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Florian Winkler

Florian Winkler is a free consultant for project and product management with the finished studies as graduated engineer textile technology and a master of engineer environmental technology. In the chemical industry he has 15 years of experience at the international acting companies Bayer AG and DyStar Textilfarben GmbH & Co. KG as global product manager in the garment business, portfolio coordination and new product development of auxiliaries, enzyme products and process optimization; technical marketing of several printing dyes and systems, quality manager of the department and experience in environmental management

Enzymes – an alternative for wet processing of denim

Denim wet processing using chemicals is one of the pollution causing processes in thetextile mills. Textile garment manufactures use numerousbers of acutely toxic chemicals of which many are classified as hazardous. Several denim brands have committed to eliminate the release of all hazardous chemicals throughout its entire supply chain and products. In response to the Greenpeace Detox campaign, a group of major apparel and footwear brands and retailers made a shared commitment to help lead the industry towards zero discharge of hazardous chemicals (ZDHC) by 2020.This report gives an overview of the use of enzymes compared to traditional applications in the garment process of denim fabrics.
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Enzymes – an eco-friendly alternative for the textile industry?

With the increasingly important requirement for textile manufacturers to reduce pollution in textile production, the use of enzymes in the chemical processing of fibers and textiles is rapidly gaining wider recognition. Enzymes are non-toxic and eco-friendly. They can be safely used in a wide selection of textile processes such as de-sizing, scouring, bleaching, dyeing and finishing, where the traditional alternatives are very harsh chemicals whose disposal into the environment causes many problems. The article gives an introduction to enzyme technology.
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The risks and alternatives of APEO and NPEO in textiles part 2

The second part of this article series gives information about alternative products, global regulations and environmental advantages, after the ban of APEO in Europe. Moreover, the results of the Greenpeace research about nonylphenol ethoxylate residues in textiles are discussed opposite the joined efforts of the ZDHC project.
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The risks and alternatives of APEO and NPEO in textiles part 1

The environmental activist group Greenpeace runs the Detox campaign requesting from international fashion brands to eliminate alkylphenol ethoxylates (APEOs) from their supply chain. In response to the Detox campaign, a group of international retailers has established a roadmap for “zero discharge of hazardous chemicals” (ZDHC) which has the aim of eliminating 11 substance groups between 2013 and 2020. At the present time, strong focus in the ZDHC programme is put on APEOs (alkylphenols and their ethoxylates), in particular on NPEOs (Nonophenol ethoxylates). This report will show the use, the risks and alternatives of APEOs.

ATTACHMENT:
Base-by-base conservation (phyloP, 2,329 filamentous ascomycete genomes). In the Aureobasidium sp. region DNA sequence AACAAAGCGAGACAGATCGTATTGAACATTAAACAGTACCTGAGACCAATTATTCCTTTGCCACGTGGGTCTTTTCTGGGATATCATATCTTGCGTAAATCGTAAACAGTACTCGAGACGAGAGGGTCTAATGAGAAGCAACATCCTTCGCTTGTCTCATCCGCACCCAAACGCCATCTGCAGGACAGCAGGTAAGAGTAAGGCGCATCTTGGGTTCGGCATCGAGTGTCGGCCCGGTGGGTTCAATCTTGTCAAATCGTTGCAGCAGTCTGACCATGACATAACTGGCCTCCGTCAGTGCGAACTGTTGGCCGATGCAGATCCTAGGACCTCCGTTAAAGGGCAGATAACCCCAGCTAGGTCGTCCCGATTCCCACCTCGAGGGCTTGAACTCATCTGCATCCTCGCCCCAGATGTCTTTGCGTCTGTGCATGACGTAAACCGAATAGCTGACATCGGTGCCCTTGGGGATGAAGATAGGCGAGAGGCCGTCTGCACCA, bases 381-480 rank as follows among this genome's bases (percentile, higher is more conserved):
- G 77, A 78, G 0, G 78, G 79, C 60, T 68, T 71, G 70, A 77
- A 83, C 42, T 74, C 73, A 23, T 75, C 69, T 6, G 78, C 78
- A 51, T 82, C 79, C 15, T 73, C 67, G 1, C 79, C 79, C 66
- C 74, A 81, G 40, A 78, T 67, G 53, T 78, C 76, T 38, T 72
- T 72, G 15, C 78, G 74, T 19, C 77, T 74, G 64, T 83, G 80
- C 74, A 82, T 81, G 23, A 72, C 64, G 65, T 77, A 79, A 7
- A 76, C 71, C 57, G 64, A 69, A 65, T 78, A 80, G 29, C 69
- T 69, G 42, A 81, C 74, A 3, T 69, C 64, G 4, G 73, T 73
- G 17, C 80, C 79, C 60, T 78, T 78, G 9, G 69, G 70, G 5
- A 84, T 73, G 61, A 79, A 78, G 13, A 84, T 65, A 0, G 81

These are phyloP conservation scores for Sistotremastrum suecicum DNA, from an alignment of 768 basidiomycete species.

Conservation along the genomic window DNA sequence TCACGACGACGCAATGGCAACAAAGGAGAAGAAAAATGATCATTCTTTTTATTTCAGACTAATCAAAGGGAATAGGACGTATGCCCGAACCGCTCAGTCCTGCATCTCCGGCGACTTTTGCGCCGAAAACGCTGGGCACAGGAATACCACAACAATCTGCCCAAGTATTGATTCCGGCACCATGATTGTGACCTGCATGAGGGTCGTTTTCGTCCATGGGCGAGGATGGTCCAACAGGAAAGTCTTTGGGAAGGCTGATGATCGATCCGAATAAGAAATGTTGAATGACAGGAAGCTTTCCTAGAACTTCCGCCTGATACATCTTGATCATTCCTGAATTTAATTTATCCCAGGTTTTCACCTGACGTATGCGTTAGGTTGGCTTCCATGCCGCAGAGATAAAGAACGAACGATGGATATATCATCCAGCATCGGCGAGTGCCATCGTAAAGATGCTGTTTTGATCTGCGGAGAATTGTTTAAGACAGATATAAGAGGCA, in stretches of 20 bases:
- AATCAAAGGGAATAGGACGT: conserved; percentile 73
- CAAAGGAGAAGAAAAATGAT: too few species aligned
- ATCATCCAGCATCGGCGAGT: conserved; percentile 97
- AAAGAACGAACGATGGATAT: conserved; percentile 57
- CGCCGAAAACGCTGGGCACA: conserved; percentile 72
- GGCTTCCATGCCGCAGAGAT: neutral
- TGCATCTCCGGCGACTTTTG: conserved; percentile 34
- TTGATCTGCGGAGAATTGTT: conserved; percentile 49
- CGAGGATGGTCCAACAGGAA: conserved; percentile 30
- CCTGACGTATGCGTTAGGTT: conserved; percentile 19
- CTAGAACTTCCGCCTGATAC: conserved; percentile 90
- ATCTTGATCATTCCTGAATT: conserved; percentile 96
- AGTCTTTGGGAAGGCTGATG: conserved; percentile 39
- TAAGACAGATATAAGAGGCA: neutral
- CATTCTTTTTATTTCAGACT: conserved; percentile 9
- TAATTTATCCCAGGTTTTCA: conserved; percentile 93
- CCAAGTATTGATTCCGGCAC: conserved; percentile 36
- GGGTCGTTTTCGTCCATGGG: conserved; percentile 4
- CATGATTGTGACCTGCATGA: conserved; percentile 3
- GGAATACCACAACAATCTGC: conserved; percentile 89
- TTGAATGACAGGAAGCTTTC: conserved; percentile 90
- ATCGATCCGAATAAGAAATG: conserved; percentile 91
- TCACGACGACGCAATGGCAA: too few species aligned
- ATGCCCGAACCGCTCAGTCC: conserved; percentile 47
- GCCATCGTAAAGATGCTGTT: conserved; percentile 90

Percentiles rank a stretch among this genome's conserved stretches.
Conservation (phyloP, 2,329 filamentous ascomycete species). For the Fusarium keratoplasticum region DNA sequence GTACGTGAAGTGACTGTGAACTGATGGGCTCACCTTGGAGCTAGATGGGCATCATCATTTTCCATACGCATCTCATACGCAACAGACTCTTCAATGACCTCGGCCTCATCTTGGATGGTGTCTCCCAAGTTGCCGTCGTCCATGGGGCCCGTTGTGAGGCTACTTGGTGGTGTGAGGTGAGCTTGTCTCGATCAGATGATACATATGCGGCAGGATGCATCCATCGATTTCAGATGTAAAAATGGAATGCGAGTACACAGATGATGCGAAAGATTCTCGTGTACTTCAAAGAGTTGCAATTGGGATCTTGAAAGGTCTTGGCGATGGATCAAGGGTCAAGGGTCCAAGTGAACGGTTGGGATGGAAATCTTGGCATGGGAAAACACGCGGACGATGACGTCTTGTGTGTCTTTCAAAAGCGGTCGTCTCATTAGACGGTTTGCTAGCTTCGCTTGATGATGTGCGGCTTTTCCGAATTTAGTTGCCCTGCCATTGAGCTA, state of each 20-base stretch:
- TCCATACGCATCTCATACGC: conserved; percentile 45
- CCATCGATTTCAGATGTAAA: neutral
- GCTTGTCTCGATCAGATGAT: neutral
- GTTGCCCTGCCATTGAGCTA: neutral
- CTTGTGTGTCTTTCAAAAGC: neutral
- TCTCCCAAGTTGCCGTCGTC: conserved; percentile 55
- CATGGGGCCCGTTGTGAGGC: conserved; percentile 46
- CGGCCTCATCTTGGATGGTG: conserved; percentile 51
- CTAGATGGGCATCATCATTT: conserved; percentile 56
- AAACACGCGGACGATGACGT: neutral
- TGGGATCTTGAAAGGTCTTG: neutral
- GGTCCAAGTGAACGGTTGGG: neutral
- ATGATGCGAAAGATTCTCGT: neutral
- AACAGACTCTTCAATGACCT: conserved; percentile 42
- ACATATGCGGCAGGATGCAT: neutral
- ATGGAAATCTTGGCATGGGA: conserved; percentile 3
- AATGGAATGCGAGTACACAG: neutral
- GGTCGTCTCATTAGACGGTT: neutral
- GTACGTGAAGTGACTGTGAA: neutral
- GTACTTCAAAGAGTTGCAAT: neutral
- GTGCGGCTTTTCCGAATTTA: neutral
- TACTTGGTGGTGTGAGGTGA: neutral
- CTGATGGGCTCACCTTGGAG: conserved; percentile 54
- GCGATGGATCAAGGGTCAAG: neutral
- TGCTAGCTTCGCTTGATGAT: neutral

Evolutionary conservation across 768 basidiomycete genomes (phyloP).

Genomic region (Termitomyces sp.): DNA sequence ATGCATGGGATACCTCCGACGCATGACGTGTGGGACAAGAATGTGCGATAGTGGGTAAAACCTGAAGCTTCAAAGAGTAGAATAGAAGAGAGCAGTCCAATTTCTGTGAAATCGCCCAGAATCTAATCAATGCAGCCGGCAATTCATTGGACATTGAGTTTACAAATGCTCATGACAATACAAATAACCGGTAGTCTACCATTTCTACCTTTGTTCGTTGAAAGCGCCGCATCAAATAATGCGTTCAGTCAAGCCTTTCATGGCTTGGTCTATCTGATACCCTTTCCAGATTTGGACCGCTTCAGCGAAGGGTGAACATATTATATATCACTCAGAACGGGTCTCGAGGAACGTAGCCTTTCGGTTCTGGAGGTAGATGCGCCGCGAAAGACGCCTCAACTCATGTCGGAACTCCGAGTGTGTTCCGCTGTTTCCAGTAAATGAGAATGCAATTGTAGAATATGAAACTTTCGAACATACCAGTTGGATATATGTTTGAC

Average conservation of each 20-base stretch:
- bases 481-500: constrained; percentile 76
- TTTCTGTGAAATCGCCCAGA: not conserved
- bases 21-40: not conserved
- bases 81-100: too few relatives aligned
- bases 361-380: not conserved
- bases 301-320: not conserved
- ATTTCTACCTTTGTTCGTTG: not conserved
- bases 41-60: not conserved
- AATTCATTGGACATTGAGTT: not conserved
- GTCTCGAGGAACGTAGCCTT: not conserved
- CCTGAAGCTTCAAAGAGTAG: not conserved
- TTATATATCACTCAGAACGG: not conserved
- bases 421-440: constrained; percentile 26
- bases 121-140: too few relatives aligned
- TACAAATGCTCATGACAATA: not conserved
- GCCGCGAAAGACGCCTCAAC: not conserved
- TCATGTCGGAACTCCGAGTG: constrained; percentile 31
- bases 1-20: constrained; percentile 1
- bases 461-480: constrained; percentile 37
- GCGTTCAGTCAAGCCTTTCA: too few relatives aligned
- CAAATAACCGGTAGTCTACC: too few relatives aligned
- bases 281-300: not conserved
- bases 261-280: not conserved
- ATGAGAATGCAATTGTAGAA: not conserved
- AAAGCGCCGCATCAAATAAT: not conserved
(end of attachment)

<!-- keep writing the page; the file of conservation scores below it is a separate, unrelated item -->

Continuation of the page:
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Jeans bleaching – advantages and risks of different bleaching processes – part 3

The last part of the article series compares the different methods in jeans bleaching, which have been elaborated in detail in part 2, and summarize their advantages and disadvantages. The used chemicals in each of the processes are assessed against ecological criteria, especially considering the targets the ZDHC program, in order to find processes with low environmental impact. The target is to select processes which have a good price/performance level and a, good reproducibility, while using environmentally friendly chemicals, or avoid the use of chemicals.
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Jeans bleaching – advantages and risks of different bleaching processes – part 2

In this part different jeans bleaching processes are discussed, their benefits and features as well as their problems. The study is looking at chemical and mechanical treatments for open-pocket machines for fabrics and single garments. The methods discussed include bleaching processes using hypochlorite, permanganate, hydrogen peroxide, organic peroxides, laccase, ozone, glucose, sandblasting, electrochemical and laser engraving
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Jeans bleaching – advantages and risks of different bleaching processes – part 1

Jeans have become very popular across all age groups, and genders. Popular fashion shades include many styles and colors, from dark blue to bright blue and from black to grey. To obtain pale shades, jeans are usually bleached. This first article gives an overview of the working sequence and key requirements of the bleaching process
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